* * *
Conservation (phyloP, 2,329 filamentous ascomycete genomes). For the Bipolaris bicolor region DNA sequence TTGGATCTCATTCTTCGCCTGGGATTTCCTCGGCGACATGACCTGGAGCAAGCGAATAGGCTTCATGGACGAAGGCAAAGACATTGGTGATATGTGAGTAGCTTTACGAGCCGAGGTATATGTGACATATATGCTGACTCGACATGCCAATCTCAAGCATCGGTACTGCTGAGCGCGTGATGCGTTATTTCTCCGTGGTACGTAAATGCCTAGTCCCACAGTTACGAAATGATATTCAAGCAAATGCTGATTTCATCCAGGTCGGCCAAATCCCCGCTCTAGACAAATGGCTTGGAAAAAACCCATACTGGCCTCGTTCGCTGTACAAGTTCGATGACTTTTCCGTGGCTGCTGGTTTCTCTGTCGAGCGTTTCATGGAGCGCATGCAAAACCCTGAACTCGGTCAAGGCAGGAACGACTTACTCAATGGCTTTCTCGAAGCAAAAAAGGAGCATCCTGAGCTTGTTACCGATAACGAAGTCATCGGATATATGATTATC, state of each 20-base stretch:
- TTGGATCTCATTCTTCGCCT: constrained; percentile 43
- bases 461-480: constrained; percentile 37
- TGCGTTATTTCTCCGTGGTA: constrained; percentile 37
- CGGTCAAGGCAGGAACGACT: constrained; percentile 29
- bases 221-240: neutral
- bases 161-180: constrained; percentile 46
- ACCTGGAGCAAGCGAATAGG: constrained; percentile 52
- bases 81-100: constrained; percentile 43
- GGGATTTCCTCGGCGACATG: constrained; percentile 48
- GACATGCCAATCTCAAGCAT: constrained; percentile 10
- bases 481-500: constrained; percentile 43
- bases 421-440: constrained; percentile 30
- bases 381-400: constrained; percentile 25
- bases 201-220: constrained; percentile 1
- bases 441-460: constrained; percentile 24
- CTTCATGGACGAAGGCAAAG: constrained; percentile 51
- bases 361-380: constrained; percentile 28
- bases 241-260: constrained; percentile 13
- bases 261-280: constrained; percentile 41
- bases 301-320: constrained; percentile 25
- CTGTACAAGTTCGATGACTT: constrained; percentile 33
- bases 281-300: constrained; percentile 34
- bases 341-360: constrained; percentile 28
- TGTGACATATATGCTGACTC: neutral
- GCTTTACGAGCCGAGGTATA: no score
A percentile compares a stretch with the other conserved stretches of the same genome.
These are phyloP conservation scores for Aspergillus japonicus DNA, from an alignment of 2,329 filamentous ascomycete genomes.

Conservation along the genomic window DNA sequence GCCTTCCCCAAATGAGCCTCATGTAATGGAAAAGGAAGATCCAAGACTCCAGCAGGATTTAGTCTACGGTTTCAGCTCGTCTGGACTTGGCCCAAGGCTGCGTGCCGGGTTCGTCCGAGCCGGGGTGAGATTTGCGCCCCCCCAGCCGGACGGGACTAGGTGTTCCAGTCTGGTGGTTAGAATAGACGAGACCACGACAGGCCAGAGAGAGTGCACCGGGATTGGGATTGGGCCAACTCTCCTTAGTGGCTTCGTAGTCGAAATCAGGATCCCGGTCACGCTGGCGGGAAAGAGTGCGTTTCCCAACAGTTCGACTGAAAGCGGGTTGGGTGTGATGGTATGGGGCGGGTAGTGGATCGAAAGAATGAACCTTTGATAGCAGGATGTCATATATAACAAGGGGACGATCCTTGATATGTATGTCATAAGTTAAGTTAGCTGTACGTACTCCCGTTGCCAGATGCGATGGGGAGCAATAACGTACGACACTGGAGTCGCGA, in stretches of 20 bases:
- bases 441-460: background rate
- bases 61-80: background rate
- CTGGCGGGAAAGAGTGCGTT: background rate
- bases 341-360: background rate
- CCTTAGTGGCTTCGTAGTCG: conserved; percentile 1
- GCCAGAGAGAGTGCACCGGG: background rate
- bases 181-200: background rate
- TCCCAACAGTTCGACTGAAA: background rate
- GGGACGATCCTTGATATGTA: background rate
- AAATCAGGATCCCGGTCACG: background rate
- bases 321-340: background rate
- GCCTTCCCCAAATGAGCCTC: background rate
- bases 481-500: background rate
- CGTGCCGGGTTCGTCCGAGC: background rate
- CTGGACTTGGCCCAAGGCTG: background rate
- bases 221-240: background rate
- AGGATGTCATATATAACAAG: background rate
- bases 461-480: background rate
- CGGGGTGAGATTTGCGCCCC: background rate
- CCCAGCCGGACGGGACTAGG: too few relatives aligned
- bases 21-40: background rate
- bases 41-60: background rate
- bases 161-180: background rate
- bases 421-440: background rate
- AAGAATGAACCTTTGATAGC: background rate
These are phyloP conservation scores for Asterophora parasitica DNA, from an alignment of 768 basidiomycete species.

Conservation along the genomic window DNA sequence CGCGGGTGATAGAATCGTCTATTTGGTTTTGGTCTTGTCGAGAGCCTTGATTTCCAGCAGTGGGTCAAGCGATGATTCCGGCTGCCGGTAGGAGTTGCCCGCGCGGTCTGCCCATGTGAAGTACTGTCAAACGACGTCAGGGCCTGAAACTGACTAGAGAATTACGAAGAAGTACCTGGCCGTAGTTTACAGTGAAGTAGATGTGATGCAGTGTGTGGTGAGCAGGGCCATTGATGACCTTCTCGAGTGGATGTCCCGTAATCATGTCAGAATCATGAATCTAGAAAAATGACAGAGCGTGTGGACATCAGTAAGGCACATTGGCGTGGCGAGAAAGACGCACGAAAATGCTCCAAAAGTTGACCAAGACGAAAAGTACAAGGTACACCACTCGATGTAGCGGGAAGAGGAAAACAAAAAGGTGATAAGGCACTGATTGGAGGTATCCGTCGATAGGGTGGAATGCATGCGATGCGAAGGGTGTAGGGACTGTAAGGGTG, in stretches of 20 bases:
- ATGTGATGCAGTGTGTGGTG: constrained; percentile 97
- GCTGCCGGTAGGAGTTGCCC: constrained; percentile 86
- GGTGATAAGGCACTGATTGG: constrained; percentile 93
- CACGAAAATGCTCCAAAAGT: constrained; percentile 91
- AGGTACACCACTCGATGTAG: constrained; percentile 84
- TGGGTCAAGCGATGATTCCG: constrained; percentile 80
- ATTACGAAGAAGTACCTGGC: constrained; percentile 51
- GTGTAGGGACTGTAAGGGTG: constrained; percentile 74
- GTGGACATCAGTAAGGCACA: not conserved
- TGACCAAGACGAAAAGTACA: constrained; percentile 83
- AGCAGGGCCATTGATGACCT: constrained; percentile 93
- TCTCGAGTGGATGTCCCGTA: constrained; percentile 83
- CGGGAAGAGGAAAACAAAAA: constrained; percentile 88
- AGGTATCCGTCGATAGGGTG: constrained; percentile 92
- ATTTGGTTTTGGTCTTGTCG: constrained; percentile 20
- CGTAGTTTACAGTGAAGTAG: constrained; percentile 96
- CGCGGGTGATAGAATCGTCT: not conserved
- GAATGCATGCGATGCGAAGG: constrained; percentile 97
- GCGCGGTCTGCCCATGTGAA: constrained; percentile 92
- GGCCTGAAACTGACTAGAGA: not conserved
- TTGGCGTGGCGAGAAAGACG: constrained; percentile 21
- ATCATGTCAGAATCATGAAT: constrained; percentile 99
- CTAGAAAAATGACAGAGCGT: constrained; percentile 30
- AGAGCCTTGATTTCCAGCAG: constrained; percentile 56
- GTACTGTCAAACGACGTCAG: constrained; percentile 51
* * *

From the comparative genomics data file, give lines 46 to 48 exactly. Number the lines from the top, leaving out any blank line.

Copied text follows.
- AGGATGTCATATATAACAAG: background rate
- bases 461-480: background rate
- CGGGGTGAGATTTGCGCCCC: background rate